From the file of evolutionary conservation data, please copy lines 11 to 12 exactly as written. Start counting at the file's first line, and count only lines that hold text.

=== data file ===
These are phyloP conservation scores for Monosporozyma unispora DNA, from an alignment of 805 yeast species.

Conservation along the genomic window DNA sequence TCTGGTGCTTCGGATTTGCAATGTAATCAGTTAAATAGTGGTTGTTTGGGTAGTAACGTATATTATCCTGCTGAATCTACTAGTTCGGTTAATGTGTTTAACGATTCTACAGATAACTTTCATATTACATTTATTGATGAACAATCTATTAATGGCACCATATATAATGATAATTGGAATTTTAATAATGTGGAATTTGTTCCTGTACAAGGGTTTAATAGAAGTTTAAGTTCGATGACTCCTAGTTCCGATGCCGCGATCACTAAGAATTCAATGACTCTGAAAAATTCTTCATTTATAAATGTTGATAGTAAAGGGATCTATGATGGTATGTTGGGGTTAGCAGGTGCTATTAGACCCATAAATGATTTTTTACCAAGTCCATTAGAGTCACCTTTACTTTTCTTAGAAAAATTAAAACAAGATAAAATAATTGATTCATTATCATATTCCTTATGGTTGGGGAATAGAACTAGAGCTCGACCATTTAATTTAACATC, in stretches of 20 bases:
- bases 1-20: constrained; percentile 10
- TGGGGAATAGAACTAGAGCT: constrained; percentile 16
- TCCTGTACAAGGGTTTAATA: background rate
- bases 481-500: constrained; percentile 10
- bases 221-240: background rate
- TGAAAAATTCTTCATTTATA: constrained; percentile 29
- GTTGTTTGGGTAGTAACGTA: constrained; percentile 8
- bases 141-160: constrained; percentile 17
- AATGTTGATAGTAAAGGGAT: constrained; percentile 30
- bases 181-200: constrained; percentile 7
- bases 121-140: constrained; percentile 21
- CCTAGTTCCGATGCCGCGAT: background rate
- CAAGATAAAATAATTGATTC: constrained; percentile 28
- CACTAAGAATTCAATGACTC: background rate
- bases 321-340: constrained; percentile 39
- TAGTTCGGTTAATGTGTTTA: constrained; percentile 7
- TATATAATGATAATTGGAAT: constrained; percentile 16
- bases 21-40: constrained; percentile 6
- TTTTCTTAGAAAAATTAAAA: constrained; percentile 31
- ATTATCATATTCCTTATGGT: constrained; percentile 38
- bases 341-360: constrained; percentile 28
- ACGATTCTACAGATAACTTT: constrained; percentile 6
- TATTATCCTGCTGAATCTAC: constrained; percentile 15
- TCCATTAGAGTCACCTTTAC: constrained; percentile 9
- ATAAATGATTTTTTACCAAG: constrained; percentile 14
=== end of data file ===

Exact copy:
- AATGTTGATAGTAAAGGGAT: constrained; percentile 30
- bases 181-200: constrained; percentile 7